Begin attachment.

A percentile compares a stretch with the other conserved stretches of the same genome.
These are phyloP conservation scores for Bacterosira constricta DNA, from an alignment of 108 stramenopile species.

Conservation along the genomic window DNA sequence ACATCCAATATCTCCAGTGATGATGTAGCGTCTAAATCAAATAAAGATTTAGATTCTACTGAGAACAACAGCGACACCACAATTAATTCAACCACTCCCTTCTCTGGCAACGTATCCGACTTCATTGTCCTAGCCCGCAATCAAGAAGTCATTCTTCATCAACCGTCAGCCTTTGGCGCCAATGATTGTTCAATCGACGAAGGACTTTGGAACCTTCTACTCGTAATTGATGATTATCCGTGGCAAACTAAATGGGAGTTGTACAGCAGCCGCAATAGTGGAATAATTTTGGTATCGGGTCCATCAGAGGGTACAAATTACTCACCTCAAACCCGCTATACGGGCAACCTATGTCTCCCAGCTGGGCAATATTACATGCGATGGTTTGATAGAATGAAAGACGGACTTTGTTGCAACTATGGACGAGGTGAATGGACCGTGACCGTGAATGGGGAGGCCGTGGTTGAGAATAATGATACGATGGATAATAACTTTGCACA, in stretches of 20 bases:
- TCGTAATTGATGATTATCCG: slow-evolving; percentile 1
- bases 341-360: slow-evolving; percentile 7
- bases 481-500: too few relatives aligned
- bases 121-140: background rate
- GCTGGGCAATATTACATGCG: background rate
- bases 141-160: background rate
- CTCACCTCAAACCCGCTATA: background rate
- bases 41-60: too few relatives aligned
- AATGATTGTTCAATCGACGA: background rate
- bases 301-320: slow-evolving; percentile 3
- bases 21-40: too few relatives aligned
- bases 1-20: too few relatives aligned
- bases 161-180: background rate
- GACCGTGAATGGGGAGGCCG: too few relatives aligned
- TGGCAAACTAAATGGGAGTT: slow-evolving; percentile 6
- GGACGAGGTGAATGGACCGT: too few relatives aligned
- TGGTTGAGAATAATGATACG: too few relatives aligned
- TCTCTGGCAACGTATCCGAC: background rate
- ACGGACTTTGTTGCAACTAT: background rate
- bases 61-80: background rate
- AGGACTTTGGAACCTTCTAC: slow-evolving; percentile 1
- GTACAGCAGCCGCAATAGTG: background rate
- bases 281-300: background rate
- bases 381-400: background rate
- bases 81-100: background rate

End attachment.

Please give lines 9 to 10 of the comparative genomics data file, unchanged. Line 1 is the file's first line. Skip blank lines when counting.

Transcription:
- bases 141-160: background rate
- CTCACCTCAAACCCGCTATA: background rate